Premature scaling means scaling your team, customer acquisition strategies or over building the product without getting to product/market fit first.

Startup Genome in a report published in 2011 identified premature scaling as the number one cause of startup failure.

The report states that most start-ups scale by keeping the 5 core dimensions of a start-up Customer, Product, Team, Business Model **and **Financials in balance and they need to master the chaos of getting each of these 5 dimensions to move in time and in tune with others. Based on Startup Genome’s analysis of about 3200 high growth internet startups approximately 70% of the startups in their data set scaled prematurely along some dimension and died as a result.

The startups in their data set were divided into 2 categories: Consistent and Inconsistent. Consistent startups were those who kept the customer dimension, the primary indicator of progress in a startup, in tune with product, team, financials and business model while inconsistent startups had one or more of these dimensions far ahead or far behind the customer dimension. Here are examples of inconsistency across all dimensions:

(Source: [Startup Genome Report Extra on Premature Scaling]( Startup Genome Report Extra on Premature Scaling)

With the ideas of Premature Scaling, Consistent and Inconsistent Start-ups clear in our mind let us proceed to understand why start-ups prematurely scale and how as a start-up founder you can avoid falling into this trap.

Reasons why start-ups scale prematurely and how it can be avoided:

  1. One of the first reactions for most start-ups after raising a funding or closing a big customer (in case of B2B) is hiring more people. Founders also try to justify raising a round by hiring more specialists in their start-ups. This leads to hiring of too many people too early. The solution is to hire only if there is a serious need and making sure each new hire raises the bar for future hires.

  2. Most VCs look down upon so called ‘lifestyle businesses’. The easiest way to signal your intent to conquer the world is by splashing your newly raised money. Resist the urge to raise money till you reach product market fit.

  3. Most start-ups raise a new round and agree on a bunch of metrics to be hit in the next 18 months. Growth is the only thing which matters in today’s hyper competitive funding environment and one needs to grow fast or face the prospect of the much dreaded down round (few months down the line). To drive this growth founders try to throw more MBA folks at it. More people (especially having one more level of hierarchy) does not mean more output.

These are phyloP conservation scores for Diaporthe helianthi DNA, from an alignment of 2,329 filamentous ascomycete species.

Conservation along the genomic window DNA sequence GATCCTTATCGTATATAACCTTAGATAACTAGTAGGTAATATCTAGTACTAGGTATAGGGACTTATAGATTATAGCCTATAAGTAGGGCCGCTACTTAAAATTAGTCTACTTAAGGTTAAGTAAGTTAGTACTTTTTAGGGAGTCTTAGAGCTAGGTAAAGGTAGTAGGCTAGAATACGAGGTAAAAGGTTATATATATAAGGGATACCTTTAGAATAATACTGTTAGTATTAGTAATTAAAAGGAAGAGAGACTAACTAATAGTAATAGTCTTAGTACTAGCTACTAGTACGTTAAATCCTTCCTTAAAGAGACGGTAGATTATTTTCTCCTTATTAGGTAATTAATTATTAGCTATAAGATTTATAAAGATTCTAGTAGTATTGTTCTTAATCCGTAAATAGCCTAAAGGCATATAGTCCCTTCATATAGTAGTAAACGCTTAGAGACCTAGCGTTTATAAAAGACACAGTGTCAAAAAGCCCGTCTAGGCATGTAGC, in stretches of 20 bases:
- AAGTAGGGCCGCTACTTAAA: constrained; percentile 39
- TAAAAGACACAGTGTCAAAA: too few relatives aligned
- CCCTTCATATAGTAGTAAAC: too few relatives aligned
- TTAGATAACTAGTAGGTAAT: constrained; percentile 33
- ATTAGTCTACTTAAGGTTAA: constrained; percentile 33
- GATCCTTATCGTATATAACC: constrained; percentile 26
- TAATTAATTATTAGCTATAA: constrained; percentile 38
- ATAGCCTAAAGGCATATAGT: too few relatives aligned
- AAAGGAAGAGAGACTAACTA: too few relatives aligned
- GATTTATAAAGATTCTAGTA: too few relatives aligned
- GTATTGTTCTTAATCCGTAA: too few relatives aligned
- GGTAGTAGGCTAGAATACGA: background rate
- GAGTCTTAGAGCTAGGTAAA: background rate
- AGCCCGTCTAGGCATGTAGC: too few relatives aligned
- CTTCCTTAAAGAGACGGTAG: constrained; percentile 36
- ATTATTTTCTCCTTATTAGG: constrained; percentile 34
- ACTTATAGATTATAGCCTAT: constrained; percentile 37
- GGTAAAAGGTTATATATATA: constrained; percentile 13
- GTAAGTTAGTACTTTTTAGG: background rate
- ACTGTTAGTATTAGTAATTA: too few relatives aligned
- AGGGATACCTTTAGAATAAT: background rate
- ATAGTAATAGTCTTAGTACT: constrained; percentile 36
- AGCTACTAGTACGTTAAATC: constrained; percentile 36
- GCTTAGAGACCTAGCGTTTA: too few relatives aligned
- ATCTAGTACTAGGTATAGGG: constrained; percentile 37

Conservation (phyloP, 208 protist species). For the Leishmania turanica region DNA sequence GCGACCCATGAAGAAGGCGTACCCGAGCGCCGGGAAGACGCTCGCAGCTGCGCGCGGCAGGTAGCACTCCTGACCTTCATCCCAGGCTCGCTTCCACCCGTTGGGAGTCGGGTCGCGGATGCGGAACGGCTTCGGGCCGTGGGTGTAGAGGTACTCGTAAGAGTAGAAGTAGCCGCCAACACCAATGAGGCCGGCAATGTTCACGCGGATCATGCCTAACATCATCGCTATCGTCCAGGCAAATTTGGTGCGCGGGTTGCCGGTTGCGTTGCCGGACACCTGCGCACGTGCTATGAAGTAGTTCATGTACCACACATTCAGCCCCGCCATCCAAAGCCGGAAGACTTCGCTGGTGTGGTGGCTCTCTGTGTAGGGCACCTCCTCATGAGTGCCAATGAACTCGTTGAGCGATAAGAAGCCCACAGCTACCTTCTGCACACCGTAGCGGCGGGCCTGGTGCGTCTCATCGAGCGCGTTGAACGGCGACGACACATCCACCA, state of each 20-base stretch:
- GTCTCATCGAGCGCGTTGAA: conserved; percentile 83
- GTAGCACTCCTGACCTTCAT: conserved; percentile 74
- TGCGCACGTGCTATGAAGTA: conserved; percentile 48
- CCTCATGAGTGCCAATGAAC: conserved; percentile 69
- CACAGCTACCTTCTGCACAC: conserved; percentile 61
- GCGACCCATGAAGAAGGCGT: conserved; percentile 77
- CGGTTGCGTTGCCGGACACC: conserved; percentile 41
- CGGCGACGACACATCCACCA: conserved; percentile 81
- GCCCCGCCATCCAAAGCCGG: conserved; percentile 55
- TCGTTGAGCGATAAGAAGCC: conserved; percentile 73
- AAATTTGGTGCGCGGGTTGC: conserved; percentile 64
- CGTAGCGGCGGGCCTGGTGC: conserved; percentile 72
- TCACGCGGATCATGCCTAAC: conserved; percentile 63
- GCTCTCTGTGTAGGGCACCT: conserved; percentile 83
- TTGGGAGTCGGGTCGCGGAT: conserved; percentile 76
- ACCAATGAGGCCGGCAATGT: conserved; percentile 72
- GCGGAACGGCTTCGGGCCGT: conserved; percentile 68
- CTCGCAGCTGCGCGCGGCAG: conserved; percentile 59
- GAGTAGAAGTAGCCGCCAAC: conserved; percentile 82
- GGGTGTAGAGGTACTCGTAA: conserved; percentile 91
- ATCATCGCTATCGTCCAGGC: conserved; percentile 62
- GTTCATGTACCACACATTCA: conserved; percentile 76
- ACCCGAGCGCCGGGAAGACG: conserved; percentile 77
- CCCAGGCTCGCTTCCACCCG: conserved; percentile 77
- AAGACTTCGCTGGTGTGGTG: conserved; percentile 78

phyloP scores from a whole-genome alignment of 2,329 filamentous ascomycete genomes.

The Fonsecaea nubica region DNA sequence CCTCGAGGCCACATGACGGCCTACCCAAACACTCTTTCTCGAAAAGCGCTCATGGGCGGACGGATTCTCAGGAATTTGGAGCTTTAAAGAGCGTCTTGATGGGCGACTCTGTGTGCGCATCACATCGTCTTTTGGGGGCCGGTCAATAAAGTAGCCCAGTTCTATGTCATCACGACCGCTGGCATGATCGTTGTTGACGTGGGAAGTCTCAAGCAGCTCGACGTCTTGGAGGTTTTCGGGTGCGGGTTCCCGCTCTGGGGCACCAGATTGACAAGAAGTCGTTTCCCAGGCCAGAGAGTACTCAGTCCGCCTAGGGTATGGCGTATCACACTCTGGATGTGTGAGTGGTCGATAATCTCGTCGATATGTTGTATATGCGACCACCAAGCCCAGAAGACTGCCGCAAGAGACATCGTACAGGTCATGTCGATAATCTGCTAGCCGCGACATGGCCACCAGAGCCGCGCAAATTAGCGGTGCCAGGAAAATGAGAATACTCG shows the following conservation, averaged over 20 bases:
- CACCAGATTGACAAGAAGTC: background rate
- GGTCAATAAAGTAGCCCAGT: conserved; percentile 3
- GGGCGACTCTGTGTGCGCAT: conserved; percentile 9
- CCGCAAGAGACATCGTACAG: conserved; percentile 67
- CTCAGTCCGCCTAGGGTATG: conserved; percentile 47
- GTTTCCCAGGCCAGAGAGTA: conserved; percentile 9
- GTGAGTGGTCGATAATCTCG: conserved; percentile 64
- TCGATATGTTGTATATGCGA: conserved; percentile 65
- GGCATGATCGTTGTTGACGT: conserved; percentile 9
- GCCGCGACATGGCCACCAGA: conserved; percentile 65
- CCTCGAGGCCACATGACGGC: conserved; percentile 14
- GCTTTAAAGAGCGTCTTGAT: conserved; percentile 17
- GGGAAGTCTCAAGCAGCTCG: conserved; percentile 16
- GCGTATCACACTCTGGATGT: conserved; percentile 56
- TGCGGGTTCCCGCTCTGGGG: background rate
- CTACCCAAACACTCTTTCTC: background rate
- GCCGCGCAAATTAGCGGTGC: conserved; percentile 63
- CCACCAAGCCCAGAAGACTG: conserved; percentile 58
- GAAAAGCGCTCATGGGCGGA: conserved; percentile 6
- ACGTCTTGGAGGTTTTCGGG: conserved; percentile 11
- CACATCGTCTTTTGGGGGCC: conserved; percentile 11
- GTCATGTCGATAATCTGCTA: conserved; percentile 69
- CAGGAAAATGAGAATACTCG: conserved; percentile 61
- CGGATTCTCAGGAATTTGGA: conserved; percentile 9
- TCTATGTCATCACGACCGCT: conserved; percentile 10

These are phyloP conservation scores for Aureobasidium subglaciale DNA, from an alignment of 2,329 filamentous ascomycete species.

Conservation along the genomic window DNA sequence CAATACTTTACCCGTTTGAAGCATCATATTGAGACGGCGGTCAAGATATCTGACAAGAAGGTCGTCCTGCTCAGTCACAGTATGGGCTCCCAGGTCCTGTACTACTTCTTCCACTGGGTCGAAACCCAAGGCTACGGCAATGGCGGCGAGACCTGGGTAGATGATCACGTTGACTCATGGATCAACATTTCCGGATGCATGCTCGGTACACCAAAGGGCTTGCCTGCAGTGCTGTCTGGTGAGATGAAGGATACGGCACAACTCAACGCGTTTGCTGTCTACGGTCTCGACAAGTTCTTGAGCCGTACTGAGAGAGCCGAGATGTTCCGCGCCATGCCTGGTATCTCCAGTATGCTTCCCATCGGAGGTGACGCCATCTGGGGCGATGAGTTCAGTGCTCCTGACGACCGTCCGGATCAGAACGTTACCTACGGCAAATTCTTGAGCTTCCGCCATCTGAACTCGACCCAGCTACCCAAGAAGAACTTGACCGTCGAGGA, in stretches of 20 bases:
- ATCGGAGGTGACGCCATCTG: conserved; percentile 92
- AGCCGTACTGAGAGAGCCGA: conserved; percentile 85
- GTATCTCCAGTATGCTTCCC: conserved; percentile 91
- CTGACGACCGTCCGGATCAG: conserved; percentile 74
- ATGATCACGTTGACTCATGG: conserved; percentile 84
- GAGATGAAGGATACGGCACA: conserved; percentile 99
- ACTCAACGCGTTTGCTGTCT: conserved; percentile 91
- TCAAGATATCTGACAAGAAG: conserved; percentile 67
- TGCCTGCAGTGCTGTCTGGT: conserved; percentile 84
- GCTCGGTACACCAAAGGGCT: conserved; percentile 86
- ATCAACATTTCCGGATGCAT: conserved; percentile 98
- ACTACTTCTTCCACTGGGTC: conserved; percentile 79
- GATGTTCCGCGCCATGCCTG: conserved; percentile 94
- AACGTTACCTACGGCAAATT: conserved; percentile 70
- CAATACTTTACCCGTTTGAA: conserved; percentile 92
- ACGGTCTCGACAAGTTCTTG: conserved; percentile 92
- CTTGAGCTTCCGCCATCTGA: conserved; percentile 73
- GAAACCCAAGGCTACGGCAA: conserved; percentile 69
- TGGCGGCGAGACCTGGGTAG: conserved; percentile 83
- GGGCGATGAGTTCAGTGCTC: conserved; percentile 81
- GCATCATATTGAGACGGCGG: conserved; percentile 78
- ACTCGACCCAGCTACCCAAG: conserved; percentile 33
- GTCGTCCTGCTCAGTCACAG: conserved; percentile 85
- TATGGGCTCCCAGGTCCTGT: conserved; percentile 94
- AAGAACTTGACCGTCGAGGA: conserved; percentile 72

4. It is easy to fake growth as well as traction nowadays. I had written earlier about how most start-ups today are chasing vanity metrics. For them growth means pumping money on acquisition channels. In case you are not focusing on retention and reducing churn you will lost 80% of your users in the first few weeks.

  5. Founders equate start-up culture with fancy offices and employee perks. Culture is much more than that. Bhavin Turakhia wrote a post on how one can think beyond TT tables to create a culture of mutual respect and a place where employees can give their 100% every day.

  6. PR stories do not equate success. It is hard not to think of yourself as the next big thing when you have the attention of the press (and paid PR posts never hurt). Losing focus will lead you to chase the next shiny product feature, hire (which will get you more press) and you will stop caring about the only dimension which matters the most — your own customers.

  7. Too many product features do not breed customer loyalty. But that is what most start-ups seem to be doing — mindlessly adding new shiny features. Coupons/discounts will help you increase your GMV (another vanity metric) but do nothing to improve retention. Ruthless prioritisation is the key here. Focus on the problem you were trying to solve with your product. Talk to your customers. Figure out the main causes for churn and fix them.

Related posts:

Stop Chasing Vanity Metrics

50 Lessons I’ve Learned from working at Start-ups

A simple Growth Model for your Start-Up

19 lessons I learned during my first year as a Product Manager

10 Tools for every Mobile Product Manager